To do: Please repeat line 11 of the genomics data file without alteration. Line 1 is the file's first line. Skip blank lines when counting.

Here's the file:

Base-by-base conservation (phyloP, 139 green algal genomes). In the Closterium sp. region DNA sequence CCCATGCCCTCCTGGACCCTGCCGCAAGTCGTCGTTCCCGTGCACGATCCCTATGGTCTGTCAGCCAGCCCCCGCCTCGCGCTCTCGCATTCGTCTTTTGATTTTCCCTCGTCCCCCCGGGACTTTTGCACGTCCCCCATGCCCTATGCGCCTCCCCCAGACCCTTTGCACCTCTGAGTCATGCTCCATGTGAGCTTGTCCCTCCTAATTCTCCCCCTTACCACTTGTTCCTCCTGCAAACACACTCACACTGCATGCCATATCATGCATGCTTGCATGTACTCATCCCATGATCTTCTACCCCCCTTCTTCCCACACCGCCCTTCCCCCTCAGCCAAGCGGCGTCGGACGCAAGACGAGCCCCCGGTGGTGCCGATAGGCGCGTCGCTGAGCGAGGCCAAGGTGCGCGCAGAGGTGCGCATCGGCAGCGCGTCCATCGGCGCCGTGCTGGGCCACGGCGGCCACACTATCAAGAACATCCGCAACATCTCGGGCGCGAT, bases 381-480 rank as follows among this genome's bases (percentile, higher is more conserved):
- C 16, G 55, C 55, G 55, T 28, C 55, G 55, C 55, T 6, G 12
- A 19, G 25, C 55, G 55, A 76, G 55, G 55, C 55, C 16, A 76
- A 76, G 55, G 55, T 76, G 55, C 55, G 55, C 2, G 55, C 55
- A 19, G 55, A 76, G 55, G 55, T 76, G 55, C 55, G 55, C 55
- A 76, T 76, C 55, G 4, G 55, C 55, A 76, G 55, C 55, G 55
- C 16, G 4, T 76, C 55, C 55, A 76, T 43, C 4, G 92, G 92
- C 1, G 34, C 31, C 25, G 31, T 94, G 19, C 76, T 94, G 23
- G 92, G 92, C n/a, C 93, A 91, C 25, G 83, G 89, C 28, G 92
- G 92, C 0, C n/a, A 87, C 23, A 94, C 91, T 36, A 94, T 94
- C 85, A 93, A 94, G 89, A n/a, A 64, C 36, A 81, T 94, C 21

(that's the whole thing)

- C 85, A 93, A 94, G 89, A n/a, A 64, C 36, A 81, T 94, C 21